I've heard some rumors about what happened, but at this point they're all rumors and "secret sources" and crap like that, so I wouldn't want to speculate any more than guessing that leaving the cavern line is what the article meant, considering they found him in the cave.
 

Germie

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And the guide has to have/dive with full tech equipment I heard, so twinset with longhose.

But I wonder about what was the position of the guide when this happened?
 

Doppler

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I too will state the obvious.

Failure to warn is a multifaceted curse. For example, when we teach OW divers to stay away from overhead environments, and then allow them to sign up for "tours" in an overhead environment, we have to understand that we have just diminished the impact/importance/veracity of our initial warning.

For the record, as a cave instructor, the maximum number of students I can take into a cave is three. I believe standards for guided dives should drop the ratio to 1:1 or 1:2 under special circumstances.
 

boulderjohn

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For example, when we teach OW divers to stay away from overhead environments, and then allow them to sign up for "tours" in an overhead environment, we have to understand that we have just diminished the impact/importance/veracity of our initial warning.
I will go beyond that and say that the warning we give them is potentially WORSE than useless.

We tell them they can NEVER go into ANY overhead environment without advanced and expensive training and equipment. Then they go on their first trip to, say, Cozumel. On their first OW dive, the guide takes them through a short and very safe swim through, violating that supposedly absolute rule. Maybe they instead go to South Florida for their first dives, and enter the big, wide, open main deck of the Tracy wreck. Again, they are violating that ironclad rule from the start of their diving experience. They naturally conclude that the rule is a total crock. That leaves them with no rule or guideline whatsoever.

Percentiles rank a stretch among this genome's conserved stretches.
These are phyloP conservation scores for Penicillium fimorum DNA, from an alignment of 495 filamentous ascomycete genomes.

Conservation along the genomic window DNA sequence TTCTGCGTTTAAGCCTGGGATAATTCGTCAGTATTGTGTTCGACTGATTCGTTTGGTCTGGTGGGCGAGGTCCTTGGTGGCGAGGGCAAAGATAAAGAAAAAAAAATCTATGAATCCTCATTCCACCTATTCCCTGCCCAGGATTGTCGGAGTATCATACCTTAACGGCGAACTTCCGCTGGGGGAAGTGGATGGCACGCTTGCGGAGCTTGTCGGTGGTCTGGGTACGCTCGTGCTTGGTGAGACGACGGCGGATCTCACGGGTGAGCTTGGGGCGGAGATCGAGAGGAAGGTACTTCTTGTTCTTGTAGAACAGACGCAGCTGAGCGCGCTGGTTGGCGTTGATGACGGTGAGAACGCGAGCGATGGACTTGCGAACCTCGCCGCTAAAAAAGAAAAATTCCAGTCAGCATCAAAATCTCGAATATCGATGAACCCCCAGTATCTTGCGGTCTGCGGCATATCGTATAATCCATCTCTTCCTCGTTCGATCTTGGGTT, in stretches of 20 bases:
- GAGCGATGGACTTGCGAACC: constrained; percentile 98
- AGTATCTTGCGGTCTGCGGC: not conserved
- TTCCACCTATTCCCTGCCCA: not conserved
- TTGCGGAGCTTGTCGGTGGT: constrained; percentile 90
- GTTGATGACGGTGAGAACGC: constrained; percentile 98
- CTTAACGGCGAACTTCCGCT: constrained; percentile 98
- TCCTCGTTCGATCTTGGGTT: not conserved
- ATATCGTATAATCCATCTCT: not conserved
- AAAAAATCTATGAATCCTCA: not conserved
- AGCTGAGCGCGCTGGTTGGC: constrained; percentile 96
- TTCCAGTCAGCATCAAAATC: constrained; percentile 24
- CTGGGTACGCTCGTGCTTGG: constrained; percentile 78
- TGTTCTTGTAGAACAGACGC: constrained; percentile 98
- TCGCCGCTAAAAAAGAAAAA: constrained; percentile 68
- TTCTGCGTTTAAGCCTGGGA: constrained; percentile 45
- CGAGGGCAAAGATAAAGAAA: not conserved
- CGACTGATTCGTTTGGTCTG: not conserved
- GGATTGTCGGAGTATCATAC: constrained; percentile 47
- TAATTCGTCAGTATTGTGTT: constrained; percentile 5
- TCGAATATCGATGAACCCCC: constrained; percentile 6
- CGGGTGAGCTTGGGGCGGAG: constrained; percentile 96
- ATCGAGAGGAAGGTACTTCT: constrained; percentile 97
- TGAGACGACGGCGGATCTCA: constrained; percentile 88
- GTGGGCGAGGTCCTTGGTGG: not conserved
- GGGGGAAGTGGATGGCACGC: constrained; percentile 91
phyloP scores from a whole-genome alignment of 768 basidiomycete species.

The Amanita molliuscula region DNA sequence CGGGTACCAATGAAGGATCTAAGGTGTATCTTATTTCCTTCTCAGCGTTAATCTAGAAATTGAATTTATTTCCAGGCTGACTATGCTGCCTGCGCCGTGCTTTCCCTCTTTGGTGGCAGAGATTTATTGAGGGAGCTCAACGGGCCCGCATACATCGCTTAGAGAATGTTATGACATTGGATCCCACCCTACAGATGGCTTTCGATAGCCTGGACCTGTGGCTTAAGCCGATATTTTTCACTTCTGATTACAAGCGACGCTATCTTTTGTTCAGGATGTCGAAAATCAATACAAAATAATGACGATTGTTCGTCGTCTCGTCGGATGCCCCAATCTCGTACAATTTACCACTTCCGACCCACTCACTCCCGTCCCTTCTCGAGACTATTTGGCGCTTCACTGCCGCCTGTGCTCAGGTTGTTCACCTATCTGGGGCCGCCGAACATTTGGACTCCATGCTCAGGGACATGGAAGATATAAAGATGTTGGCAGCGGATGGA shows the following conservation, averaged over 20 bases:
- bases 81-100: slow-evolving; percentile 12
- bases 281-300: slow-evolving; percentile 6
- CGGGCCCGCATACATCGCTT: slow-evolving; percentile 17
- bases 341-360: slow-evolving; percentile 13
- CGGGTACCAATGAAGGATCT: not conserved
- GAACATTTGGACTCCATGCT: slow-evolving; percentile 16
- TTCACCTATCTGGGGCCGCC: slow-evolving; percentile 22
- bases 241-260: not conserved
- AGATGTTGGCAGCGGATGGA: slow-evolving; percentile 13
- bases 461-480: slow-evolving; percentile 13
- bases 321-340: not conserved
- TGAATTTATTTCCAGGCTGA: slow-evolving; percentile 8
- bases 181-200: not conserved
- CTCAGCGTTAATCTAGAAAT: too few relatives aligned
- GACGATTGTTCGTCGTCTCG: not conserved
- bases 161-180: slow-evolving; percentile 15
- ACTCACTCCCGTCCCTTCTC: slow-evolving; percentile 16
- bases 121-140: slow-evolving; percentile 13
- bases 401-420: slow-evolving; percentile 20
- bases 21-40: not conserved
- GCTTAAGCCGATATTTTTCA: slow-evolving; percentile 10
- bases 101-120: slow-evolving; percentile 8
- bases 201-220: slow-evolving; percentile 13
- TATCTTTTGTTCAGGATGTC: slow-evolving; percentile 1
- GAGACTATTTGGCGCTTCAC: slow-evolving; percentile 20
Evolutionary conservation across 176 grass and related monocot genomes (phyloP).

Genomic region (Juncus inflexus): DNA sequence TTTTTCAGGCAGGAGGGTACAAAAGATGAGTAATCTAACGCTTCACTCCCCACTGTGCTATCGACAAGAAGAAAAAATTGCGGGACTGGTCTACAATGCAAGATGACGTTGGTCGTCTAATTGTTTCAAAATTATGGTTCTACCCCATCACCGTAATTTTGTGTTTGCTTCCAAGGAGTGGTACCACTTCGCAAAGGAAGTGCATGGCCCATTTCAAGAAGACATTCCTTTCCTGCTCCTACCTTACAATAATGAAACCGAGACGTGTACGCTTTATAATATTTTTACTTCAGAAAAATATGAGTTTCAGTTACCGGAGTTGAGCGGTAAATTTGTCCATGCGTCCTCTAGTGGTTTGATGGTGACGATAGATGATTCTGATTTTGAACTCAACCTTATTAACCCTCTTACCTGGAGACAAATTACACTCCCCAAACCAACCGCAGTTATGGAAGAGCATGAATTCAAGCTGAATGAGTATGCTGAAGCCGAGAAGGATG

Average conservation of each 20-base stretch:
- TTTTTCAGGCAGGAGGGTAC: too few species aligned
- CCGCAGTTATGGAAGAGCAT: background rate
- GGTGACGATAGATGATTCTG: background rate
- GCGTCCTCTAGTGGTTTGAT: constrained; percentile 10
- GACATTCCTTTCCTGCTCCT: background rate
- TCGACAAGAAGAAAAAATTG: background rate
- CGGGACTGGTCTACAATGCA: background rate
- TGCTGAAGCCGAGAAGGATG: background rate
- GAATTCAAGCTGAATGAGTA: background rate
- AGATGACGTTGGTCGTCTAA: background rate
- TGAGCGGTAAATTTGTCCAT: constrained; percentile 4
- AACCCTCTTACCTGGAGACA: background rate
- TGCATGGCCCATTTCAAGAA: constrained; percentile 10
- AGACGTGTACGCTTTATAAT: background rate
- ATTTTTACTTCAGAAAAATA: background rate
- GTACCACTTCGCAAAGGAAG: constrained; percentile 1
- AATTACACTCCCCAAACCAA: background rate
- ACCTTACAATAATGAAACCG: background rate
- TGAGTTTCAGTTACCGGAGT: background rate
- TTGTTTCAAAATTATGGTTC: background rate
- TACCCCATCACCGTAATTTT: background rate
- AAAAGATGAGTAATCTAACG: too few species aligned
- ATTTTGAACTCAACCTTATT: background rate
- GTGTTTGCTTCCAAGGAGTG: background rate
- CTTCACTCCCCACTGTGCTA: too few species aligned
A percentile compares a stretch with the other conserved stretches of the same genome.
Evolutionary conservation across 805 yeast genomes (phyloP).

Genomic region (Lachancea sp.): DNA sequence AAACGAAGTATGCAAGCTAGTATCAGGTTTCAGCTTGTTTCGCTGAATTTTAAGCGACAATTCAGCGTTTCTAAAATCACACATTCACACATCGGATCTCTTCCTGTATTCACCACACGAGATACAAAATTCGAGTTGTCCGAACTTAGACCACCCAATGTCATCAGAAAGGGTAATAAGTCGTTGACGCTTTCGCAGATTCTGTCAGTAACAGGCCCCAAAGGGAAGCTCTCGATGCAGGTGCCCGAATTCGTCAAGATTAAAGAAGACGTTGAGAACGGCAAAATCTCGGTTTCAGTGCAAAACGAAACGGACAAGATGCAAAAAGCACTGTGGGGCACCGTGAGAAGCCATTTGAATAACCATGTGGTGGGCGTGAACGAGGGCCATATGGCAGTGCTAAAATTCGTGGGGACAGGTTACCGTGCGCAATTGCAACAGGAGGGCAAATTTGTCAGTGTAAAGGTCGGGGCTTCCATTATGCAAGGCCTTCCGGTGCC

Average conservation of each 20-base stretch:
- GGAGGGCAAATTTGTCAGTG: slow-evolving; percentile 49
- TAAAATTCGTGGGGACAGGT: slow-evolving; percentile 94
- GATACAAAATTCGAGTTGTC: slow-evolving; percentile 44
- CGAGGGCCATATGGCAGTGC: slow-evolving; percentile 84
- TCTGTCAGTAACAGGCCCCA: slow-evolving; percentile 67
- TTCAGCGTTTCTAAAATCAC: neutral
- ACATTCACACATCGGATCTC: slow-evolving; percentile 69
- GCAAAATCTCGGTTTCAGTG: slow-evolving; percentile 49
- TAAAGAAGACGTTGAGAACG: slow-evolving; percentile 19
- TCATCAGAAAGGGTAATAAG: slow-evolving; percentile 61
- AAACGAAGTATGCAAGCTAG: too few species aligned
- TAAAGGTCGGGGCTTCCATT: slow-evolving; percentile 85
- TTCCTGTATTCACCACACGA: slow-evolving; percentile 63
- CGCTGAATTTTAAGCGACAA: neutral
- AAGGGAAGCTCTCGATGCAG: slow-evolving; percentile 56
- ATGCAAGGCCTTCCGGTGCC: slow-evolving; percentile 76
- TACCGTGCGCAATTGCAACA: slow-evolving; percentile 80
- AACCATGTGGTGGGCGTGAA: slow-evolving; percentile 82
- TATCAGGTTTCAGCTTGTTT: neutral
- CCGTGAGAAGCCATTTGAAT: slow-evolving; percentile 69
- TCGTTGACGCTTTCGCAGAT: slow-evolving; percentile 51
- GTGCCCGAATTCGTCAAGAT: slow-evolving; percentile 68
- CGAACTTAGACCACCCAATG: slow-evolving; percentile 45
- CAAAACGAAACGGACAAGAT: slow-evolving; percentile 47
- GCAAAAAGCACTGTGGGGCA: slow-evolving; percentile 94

So then we tell them not to go into caverns, caves, serious wrecks, etc., because--as we said before--NEVER go into ANY overhead environment without advanced and expensive training and gear. Are we surprised when they conclude that these warnings are part of the same BS warning they heard before? Are we surprised with they decide they can ignore those warnings as well?

A couple ago, as a part of the ScubaBoard policy against anyone advocating entering caves without proper training, I deleted a conversation in which an OW diver was talking about his plans to go to Ginnie Springs and go into the Devil's Eye entrance and then exit through the nearby Devil's Ear opening. It's just a simple swim through, he argued. At about the same time, the body of an OW diver was found in the maze known as the Catacombs, a maze you would almost certainly enter if you thought the trip between the two openings was a simple swim through. (For those who don't know, the tunnels between them doing something of a cross, and the Devil's Ear opening is located almost exactly opposite from where you would expect it to be.)

Because I believe that absolute rule is worse than no rule at all, I got PADI to approve a specialty course named "Understanding Overhead Environments." This is an academic only (no diving) course that explains the differences between the different kinds of overhead environments. It tells why swimming under the anchor chain is permissible for brand new divers, but why different kinds of overheads become more and more dangerous. It admits that SOME overhead environments can indeed be dived safely without advanced and expensive training and equipment, but it explains clearly why some environments absolutely require that training and equipment.